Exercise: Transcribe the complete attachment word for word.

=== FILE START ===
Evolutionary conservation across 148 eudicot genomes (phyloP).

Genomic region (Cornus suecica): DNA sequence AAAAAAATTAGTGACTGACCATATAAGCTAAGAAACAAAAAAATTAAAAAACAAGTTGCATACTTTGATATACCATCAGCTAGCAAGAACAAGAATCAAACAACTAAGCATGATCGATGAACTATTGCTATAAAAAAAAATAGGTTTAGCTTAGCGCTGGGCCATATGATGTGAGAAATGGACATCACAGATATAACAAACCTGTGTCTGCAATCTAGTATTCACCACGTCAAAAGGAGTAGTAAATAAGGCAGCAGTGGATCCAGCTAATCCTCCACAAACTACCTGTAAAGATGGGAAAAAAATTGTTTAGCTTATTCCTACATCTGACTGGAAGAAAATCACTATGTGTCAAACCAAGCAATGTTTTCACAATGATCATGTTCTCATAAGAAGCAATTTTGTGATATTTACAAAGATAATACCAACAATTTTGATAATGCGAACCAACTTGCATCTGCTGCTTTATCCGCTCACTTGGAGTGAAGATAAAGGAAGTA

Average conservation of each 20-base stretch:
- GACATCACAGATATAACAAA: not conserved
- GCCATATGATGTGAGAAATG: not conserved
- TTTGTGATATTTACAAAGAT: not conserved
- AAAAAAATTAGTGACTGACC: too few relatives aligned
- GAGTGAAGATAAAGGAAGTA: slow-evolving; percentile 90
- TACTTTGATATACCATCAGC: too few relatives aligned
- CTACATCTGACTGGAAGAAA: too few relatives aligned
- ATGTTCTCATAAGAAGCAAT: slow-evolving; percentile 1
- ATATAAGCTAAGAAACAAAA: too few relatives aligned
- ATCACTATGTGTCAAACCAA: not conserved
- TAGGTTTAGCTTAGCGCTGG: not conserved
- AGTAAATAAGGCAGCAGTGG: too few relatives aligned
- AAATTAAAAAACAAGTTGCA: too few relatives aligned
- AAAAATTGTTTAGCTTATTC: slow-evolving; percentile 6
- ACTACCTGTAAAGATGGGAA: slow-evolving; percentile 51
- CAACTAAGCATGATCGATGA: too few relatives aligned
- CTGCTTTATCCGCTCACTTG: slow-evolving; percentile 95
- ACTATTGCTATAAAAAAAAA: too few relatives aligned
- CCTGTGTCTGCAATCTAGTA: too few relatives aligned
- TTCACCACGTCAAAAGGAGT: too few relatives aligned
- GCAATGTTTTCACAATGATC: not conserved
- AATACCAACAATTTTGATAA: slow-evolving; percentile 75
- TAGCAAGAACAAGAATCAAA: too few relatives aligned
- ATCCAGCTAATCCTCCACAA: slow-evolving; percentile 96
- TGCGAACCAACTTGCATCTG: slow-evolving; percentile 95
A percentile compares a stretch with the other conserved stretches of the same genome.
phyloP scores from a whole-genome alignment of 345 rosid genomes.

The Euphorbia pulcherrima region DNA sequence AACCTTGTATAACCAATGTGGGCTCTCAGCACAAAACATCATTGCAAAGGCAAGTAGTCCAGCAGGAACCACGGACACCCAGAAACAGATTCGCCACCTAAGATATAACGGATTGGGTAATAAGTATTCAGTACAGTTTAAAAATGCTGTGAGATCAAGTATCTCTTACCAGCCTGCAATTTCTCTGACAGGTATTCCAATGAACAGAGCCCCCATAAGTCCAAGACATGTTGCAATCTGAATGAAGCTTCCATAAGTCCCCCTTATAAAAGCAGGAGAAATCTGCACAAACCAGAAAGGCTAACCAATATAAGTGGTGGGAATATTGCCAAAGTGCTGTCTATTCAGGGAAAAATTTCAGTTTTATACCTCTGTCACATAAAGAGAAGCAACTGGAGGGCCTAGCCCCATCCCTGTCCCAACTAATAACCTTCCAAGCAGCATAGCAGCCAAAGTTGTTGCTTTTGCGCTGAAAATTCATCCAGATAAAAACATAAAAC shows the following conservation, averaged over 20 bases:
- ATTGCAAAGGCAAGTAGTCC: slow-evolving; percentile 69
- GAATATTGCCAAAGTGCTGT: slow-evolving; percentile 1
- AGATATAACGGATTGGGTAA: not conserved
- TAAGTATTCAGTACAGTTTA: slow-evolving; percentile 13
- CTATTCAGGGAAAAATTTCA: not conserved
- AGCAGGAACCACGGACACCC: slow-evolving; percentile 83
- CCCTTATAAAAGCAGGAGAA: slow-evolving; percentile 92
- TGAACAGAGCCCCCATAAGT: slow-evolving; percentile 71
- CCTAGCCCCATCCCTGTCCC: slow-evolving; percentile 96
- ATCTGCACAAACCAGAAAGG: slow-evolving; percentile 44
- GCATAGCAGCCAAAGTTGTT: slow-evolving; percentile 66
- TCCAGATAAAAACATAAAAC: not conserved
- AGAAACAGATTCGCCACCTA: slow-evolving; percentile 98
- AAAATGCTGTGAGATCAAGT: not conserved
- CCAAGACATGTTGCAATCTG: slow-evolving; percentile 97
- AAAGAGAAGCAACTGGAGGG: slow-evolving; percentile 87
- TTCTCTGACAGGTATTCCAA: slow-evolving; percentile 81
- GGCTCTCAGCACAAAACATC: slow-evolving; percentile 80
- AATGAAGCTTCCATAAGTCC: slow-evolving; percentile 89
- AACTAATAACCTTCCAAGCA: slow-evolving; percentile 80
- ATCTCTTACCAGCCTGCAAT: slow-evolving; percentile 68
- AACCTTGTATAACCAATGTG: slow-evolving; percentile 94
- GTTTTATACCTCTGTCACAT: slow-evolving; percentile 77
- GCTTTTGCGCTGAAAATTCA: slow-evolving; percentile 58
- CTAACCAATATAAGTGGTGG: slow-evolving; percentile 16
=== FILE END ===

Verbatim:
Evolutionary conservation across 148 eudicot genomes (phyloP).

Genomic region (Cornus suecica): DNA sequence AAAAAAATTAGTGACTGACCATATAAGCTAAGAAACAAAAAAATTAAAAAACAAGTTGCATACTTTGATATACCATCAGCTAGCAAGAACAAGAATCAAACAACTAAGCATGATCGATGAACTATTGCTATAAAAAAAAATAGGTTTAGCTTAGCGCTGGGCCATATGATGTGAGAAATGGACATCACAGATATAACAAACCTGTGTCTGCAATCTAGTATTCACCACGTCAAAAGGAGTAGTAAATAAGGCAGCAGTGGATCCAGCTAATCCTCCACAAACTACCTGTAAAGATGGGAAAAAAATTGTTTAGCTTATTCCTACATCTGACTGGAAGAAAATCACTATGTGTCAAACCAAGCAATGTTTTCACAATGATCATGTTCTCATAAGAAGCAATTTTGTGATATTTACAAAGATAATACCAACAATTTTGATAATGCGAACCAACTTGCATCTGCTGCTTTATCCGCTCACTTGGAGTGAAGATAAAGGAAGTA

Average conservation of each 20-base stretch:
- GACATCACAGATATAACAAA: not conserved
- GCCATATGATGTGAGAAATG: not conserved
- TTTGTGATATTTACAAAGAT: not conserved
- AAAAAAATTAGTGACTGACC: too few relatives aligned
- GAGTGAAGATAAAGGAAGTA: slow-evolving; percentile 90
- TACTTTGATATACCATCAGC: too few relatives aligned
- CTACATCTGACTGGAAGAAA: too few relatives aligned
- ATGTTCTCATAAGAAGCAAT: slow-evolving; percentile 1
- ATATAAGCTAAGAAACAAAA: too few relatives aligned
- ATCACTATGTGTCAAACCAA: not conserved
- TAGGTTTAGCTTAGCGCTGG: not conserved
- AGTAAATAAGGCAGCAGTGG: too few relatives aligned
- AAATTAAAAAACAAGTTGCA: too few relatives aligned
- AAAAATTGTTTAGCTTATTC: slow-evolving; percentile 6
- ACTACCTGTAAAGATGGGAA: slow-evolving; percentile 51
- CAACTAAGCATGATCGATGA: too few relatives aligned
- CTGCTTTATCCGCTCACTTG: slow-evolving; percentile 95
- ACTATTGCTATAAAAAAAAA: too few relatives aligned
- CCTGTGTCTGCAATCTAGTA: too few relatives aligned
- TTCACCACGTCAAAAGGAGT: too few relatives aligned
- GCAATGTTTTCACAATGATC: not conserved
- AATACCAACAATTTTGATAA: slow-evolving; percentile 75
- TAGCAAGAACAAGAATCAAA: too few relatives aligned
- ATCCAGCTAATCCTCCACAA: slow-evolving; percentile 96
- TGCGAACCAACTTGCATCTG: slow-evolving; percentile 95
A percentile compares a stretch with the other conserved stretches of the same genome.
phyloP scores from a whole-genome alignment of 345 rosid genomes.

The Euphorbia pulcherrima region DNA sequence AACCTTGTATAACCAATGTGGGCTCTCAGCACAAAACATCATTGCAAAGGCAAGTAGTCCAGCAGGAACCACGGACACCCAGAAACAGATTCGCCACCTAAGATATAACGGATTGGGTAATAAGTATTCAGTACAGTTTAAAAATGCTGTGAGATCAAGTATCTCTTACCAGCCTGCAATTTCTCTGACAGGTATTCCAATGAACAGAGCCCCCATAAGTCCAAGACATGTTGCAATCTGAATGAAGCTTCCATAAGTCCCCCTTATAAAAGCAGGAGAAATCTGCACAAACCAGAAAGGCTAACCAATATAAGTGGTGGGAATATTGCCAAAGTGCTGTCTATTCAGGGAAAAATTTCAGTTTTATACCTCTGTCACATAAAGAGAAGCAACTGGAGGGCCTAGCCCCATCCCTGTCCCAACTAATAACCTTCCAAGCAGCATAGCAGCCAAAGTTGTTGCTTTTGCGCTGAAAATTCATCCAGATAAAAACATAAAAC shows the following conservation, averaged over 20 bases:
- ATTGCAAAGGCAAGTAGTCC: slow-evolving; percentile 69
- GAATATTGCCAAAGTGCTGT: slow-evolving; percentile 1
- AGATATAACGGATTGGGTAA: not conserved
- TAAGTATTCAGTACAGTTTA: slow-evolving; percentile 13
- CTATTCAGGGAAAAATTTCA: not conserved
- AGCAGGAACCACGGACACCC: slow-evolving; percentile 83
- CCCTTATAAAAGCAGGAGAA: slow-evolving; percentile 92
- TGAACAGAGCCCCCATAAGT: slow-evolving; percentile 71
- CCTAGCCCCATCCCTGTCCC: slow-evolving; percentile 96
- ATCTGCACAAACCAGAAAGG: slow-evolving; percentile 44
- GCATAGCAGCCAAAGTTGTT: slow-evolving; percentile 66
- TCCAGATAAAAACATAAAAC: not conserved
- AGAAACAGATTCGCCACCTA: slow-evolving; percentile 98
- AAAATGCTGTGAGATCAAGT: not conserved
- CCAAGACATGTTGCAATCTG: slow-evolving; percentile 97
- AAAGAGAAGCAACTGGAGGG: slow-evolving; percentile 87
- TTCTCTGACAGGTATTCCAA: slow-evolving; percentile 81
- GGCTCTCAGCACAAAACATC: slow-evolving; percentile 80
- AATGAAGCTTCCATAAGTCC: slow-evolving; percentile 89
- AACTAATAACCTTCCAAGCA: slow-evolving; percentile 80
- ATCTCTTACCAGCCTGCAAT: slow-evolving; percentile 68
- AACCTTGTATAACCAATGTG: slow-evolving; percentile 94
- GTTTTATACCTCTGTCACAT: slow-evolving; percentile 77
- GCTTTTGCGCTGAAAATTCA: slow-evolving; percentile 58
- CTAACCAATATAAGTGGTGG: slow-evolving; percentile 16